Okay, sure. And this will probably apply to both about orders and revenues, but I specifically was looking at revenue when I came up with these. But I would say, the strength is most notable in the industrial market. And as you'll note, that's where we have a strong presence with Analog products, specifically our High Performance Analog and our Silicon Valley Analog businesses. On the flip side, we see continued weakness in some of the vertical markets, such as notebook computers and communications infrastructure. I'll also note that handsets and tablets are up overall compared with our initial expectations. But I'd also note that results there really vary by customer. Thank you, Stacy.

Operator

Our next question comes from Ross Seymore with Deutsche Bank.

Ross Seymore - Deutsche Bank AG, Research Division

Ron, Just a follow-up to the last answer you gave. On that handset and tablet commentary, do you still -- does your guidance still encompass a $135 million sequential drop in your Wireless business?

Ron Slaymaker

Ross, that's a good question that -- I guess, what I would say is, we expect our Wireless revenue still to decline sharply this quarter, although Wireless has seen some strengthening, as well as these other areas that I just noted. So the decline would be less than the $135 million that we called out in our January call, but I don't have a specific updated number for you at this point. Do you have a follow-on, Ross?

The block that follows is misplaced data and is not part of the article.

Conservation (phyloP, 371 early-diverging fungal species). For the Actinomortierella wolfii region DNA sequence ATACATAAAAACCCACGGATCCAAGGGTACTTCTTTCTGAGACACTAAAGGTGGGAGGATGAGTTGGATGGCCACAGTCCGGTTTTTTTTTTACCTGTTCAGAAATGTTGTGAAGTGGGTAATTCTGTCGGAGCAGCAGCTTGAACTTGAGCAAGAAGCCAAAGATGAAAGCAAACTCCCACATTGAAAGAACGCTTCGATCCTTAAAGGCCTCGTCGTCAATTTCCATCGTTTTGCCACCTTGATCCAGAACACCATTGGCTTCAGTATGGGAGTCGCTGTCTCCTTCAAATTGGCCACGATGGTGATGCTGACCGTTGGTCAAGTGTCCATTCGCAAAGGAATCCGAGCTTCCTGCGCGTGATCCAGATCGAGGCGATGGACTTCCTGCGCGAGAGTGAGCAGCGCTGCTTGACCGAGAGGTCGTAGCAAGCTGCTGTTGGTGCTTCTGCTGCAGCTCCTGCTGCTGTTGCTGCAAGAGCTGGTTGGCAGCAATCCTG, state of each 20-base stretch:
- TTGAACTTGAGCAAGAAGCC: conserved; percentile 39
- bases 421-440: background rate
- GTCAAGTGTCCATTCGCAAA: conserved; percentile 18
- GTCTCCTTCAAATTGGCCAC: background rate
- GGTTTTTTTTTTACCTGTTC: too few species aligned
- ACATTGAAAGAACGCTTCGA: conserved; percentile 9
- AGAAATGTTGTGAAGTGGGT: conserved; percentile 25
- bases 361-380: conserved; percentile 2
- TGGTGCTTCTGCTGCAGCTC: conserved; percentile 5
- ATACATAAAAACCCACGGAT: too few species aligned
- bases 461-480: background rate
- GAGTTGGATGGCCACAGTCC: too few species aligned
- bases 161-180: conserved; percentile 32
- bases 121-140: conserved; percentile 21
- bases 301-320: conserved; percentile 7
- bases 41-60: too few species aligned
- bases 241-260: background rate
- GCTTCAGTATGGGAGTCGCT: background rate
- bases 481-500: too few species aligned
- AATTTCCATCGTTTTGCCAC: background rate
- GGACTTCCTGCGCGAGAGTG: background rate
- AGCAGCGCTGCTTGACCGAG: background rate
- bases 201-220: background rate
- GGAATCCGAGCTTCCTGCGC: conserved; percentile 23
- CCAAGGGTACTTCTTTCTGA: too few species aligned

Ross Seymore - Deutsche Bank AG, Research Division

Yes, just on the OpEx side of things in a general sense. I know you talked about $450 million in savings from exiting the Wireless business. How should we think in general about the slope of that reduction, as well as how the core OpEx within TI is likely to trend relative to revenues going forward?

Ron Slaymaker

Okay. So just as a reminder, what we said back in November I guess when we announced that Wireless restructuring, we noted that we would expect $450 million of savings by the end of 2013. I can't say that will move exactly linear, but I don't have a specific profile for you either. What I would say is that we also have the revenue and the associated profit with that revenue declining sharply as well. So I guess what I would say is, the net effect of it all, by the end of the year, the loss that our Wireless business was incurring, we would expect it will be essentially offset via that -- both the wind-down of revenue as well as the restructuring cost savings. But I don't have a quarter-by-quarter breakout for you. Okay. Ross, thank you.

Operator

Chris Danely with JPMorgan has our next question.

Christopher B. Danely - JP Morgan Chase & Co, Research Division

Ron, can you just remind us what normal seasonality is for Q2? And just a quick clarification, so are you saying that your book to bill is above 1 so far this quarter?